Barnes & Noble Books, 1994, 375 pages, C$10.99 hc, ISBN 1-56619-297-8
There are times when it’s more appropriate for a reviewer to tell you the best way to enjoy a book rather than if it’s good or not.
With Sun Tzu’s The Art of War, one can comfortably assume even before cracking the spine of the book that it’s great: Arguably written more than two thousand years ago by one of China’s best tactician, The Art of War has been studied repeatedly in the Western world during the last century, from military academies to corporate boardrooms. Some will argue that The Art of War is a military treatise; others will say that it’s a political/social manual, or even a book of philosophical contemplations. It’s certainly not obvious with statements like “In order await the disordered; in tranquillity await the clamorous. This is the way to control the mind.”
The Art of War, even in translation, has long passed into the public domain. You can download several translations from the Internet. Why, then, buy a 11$ book about it? To understand it better, probably.
Ralph D. Sawyer is, putting it mildly, a pretty knowledgeable man. The Art of War itself fits in less than a hundred pages. The remainder of Sawyer’s book is political and military context, commentary, discussion of newly-found versions and more than a hundred pages of notes. (!)
Perhaps more significantly, Sawyer has taken the time to write a new translation of The Art of War. If we compare it to the classical public-domain “Giles” translation (1910), it certainly has more flavour than the classical version. Boring, artless statements like “The art of war is of vital importance to the State. It is a matter of life and death, a road either to safety or to ruin. Hence it is a subject of inquiry which can on no account be neglected.” (Giles) suddenly become snappy “Warfare is the greatest affair of state, the basis of life and death, the Way to survival or extinction. It must be thoroughly pondered and analyzed.” (Sawyer).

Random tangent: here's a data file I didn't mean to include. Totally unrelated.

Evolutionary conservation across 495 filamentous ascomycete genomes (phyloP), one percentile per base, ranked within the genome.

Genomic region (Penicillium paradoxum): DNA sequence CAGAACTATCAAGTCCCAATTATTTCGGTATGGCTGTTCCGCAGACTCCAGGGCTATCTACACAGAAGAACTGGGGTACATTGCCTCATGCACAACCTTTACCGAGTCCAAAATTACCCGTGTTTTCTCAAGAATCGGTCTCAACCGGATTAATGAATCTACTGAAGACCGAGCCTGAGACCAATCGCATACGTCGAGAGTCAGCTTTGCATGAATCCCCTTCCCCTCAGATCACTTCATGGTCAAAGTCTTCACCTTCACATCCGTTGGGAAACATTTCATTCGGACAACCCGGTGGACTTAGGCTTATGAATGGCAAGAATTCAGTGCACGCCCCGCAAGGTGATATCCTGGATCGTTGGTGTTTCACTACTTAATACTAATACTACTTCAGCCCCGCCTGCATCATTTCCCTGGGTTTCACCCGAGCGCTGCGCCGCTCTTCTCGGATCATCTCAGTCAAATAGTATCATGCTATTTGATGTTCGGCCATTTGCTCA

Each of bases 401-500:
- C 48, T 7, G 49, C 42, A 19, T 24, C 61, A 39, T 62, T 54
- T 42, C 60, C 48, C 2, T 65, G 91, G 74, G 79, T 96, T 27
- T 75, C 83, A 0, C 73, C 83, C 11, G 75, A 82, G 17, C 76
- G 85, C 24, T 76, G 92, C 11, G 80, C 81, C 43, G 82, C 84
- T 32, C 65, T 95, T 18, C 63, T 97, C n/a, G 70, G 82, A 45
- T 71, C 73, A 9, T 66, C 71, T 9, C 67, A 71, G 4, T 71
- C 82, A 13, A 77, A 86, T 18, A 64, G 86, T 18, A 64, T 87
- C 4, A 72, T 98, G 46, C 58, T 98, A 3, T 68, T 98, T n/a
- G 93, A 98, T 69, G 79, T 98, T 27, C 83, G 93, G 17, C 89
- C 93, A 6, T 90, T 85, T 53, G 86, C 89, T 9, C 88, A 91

But even with the modern, literary translation, The Art of War is by nature not an easy book to read. Or rather, it is easy to read, but not easy to grasp; it is to be read as slowly as possible.
One thing that might help is to discuss the book with a group. An ex-colleague of mine, Eleanor Glor, holds monthly meetings about Innovation in the Public Sector called “The Innovation Salon”. The subject matter for February 1999 was a discussion of The Art of War, as moderated by David Jones, a enthusiast of Sun Tzu’s book.
I can’t think of a better way to understand Sun Tzu; the discussion was literate, lively, wide-ranging and thought-provoking. I had prepared by reading The Art of War twice, without looking at the commentary and as a matter of fact, David Jones warned us that one should read Sun Tzu and try to form a good opinion of him well before trying to read any commentary.
A good example is, I feel, the debate about the military value of Sun Tzu. Some commentators will try to tell you that The Art of War has less to do with warfare than pure philosophy. I happen to disagree (David Jones’s arguments failed to sway me.) but that assumption is crucial for many commentaries, who are sometimes radically oriented on this simple opinion of the text. (Similarly, some translations are skewed toward the militarist of the non-militarist approach; could it be a coincidence that my translation is though the pen of a scholar from the militarist school?)
Even so, do not get the impression that I’m suddenly a wide-eyed convert to the Ancient Wisdom of the Orient; I think that attempts to reconcile The Art of War with modern life are interesting but misguided. At the same time, a careful reading of Sun Tzu will provide many rather good aphorisms and enough quotable material to impress both colleagues and friends. It’s worth repeating, however, that discussion is almost invariably a far better way to learn to appreciate Sun Tzu; why not try an impromptu reading group?